Zelenka-related sites to see in Dresden and Prague

  • I am very pleased and excited to be visiting both Dresden and Prague for the first time next month :D, and am making a list of locations to visit that are related to Zelenka. So far I have:

    Site of the old Catholic Court church
    Zelenka plaque on the Kempinski Hotel, on the site of Taschenbergpalais
    Zelenka’s final residence on Kleine Brüdergasse
    His residence at Rampsiche Straße No. 31
    His residence on Moritzstrasse
    The modern gravestone in the Alter Katholischer Friedhof

    The Klementinum

    Any others I'm missing? Particularly in Prague?

    Thanks already to djdresden and others helping me to create the list I have so far.


  • Enjoy! I too went to both places for the first time last summer, and was blown away. Lots and lots to see and reflect upon.

    I could imagine Zelenka being in so many places in and around Prague, and his music has been played in a number of the churches (including the Cathedral) over the centuries, but here's a couple tangible places that Zelenka was surely at:

    1. St. Nicholas church (& former Jesuit College), Malá Strana
    2. The Prague Riding School courtyard

    1. Where his earliest known piece was performed, Via Laureata ZWV 245
    2. Where Fux's opera Constanzza e Forte was performed in 1723 (and, from what I remember, Zelenka may have also performed in). 'The Gallery Café' is on the side of this courtyard which looks over the 'Deer Moat'. It's just off the grand pedestrian road that goes into the Castle Complex from the North. I went inside there casually in Summer, and only do I now realise that it was the site of an almighty Baroque operatic staged performance!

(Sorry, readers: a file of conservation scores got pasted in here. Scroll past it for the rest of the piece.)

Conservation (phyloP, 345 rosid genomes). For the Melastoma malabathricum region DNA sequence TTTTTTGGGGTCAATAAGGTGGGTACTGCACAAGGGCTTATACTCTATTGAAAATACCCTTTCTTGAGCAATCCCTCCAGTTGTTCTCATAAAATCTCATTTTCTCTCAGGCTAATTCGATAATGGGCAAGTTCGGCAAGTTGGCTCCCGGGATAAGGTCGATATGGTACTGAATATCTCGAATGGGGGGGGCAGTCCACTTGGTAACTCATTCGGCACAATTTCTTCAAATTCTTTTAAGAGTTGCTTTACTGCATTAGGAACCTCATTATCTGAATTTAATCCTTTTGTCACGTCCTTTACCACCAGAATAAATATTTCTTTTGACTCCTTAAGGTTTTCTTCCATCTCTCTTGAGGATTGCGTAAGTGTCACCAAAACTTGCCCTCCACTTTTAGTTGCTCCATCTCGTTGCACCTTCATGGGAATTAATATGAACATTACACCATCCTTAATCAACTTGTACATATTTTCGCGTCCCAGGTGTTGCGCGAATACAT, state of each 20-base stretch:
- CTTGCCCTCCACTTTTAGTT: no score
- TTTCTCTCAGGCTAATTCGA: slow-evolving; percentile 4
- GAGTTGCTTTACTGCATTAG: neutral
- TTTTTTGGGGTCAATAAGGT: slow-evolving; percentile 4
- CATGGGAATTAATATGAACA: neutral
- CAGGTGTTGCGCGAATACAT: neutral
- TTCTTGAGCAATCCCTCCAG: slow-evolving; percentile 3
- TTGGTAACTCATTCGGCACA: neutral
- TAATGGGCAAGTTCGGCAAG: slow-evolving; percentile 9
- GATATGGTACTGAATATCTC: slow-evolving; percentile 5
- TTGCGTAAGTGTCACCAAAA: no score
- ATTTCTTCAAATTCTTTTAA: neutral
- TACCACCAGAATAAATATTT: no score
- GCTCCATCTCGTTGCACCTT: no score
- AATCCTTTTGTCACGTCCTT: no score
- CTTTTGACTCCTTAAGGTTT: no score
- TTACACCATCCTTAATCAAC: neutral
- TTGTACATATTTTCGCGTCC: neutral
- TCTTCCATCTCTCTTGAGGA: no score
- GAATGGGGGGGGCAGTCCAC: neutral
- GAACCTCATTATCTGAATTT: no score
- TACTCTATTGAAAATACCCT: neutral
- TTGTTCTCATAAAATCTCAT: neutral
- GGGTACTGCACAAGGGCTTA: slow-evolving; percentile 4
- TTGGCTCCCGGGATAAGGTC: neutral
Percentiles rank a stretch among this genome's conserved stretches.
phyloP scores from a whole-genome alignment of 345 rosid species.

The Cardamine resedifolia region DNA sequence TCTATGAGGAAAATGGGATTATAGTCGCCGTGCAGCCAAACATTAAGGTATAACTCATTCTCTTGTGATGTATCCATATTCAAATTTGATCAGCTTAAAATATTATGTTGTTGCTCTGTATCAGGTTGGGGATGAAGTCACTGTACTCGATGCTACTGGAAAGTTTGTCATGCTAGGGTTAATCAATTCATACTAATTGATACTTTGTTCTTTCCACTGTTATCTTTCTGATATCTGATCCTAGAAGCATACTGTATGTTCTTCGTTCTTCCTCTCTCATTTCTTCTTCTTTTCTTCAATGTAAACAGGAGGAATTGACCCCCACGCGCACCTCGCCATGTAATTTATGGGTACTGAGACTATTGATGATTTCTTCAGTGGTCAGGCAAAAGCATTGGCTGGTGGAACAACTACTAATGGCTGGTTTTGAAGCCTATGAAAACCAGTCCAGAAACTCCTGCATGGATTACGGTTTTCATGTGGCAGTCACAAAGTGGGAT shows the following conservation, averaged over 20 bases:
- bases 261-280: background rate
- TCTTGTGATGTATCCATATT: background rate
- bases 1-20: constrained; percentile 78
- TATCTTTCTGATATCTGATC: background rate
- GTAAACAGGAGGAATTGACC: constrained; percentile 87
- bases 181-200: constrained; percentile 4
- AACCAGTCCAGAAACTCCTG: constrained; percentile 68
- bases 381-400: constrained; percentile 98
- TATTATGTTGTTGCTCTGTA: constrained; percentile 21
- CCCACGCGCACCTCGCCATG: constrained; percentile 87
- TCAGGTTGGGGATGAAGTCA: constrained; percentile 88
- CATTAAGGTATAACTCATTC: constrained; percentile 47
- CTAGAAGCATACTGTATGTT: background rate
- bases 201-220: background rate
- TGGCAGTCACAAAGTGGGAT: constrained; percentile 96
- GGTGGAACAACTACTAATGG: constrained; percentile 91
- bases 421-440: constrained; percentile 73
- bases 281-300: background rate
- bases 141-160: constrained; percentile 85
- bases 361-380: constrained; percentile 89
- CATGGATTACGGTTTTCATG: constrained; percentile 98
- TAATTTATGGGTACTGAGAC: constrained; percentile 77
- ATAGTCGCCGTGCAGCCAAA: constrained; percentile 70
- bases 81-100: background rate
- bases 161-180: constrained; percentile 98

Also, if you didn't know already, Ensemble Inégal will be performing Gesu Al Calvario, Zelenka's 1735 oratorio, in the Rudolfinum on the 15th of May! See here

  • Oh, and if you have an extra day to kill whilst staying in Prague, and feel like retreating from the hubbub, it's roughly a 1.5hr bus journey to Louňovice pod Blaníkem, the Central Bohemian village where Zelenka was born and grew up.* It's very small and quiet, surrounded by quite pretty countryside of forest covered hills and valleys. It has a beautiful memorial to him outside and inside of the Church, and the 'Zamek' (fort/castle) is worth seeing too.

    It's also quite a nice walk up to the top of the hill 'Velký Blaník'. Though, when I went in October, the tower at the top was closed unfortunately, so my view was blocked by the trees! At Malý Blaník, the small adjacent hill, there are some ruins where there used to be a chapel to Mary. Both these hills would have been sacred sites to the local and wider Bohemians, so Zelenka must have gone to them on multiple occasions. Velký Blaník also has Romantic National significance, being the place that, according to medieval legend, the knights of St. Wenceslas are sleeping, and will rise up again in case Czech lands were in dire need.

    * Use this website http://jizdnirady.idnes.cz/autobusy/spojeni, to find specific times. They only go every couple hours, from Praha,,Roztyly, and there's one transfer at Beňesov. Likewise, there's only a few buses coming back!

  • Thanks Seb for your excellent reply and suggestions.
    In fact, looking back it was your original post about the Prague performance of Gesu al Calvario that planted the seed in my mind to make the trip to Europe. So you deserve the credit / bear responsibility. ;)

    In Dresden I managed to visit all these sites. Walking the same streets where Zelenka lived, worked and created is indeed an emotional experience. One feels the weight of history in Dresden, obviously not just for musical reasons.

    I found the Zelenka marker in the Catholic cemetery, eventually, haha. I somehow missed it initially while looking at the Weiss marker, which is but a few meters away.

    In the lovely park behind the Zwinger there are monuments to Schütz and Schumann. I notice there are many excellent free spots for a Zelenka monument!

    It doesn't look like time will permit a visit to Louňovice pod Blaníkem. It sounds very appealing though. It would be great to contemplate the history of 'our' composer in an environment free of people carrying boutique store shopping bags, selfie sticks, and so forth.

    PS Sorry for the slow reply. Have been travelling a lot, and haven't always had wifi access, or my wits about me ;)


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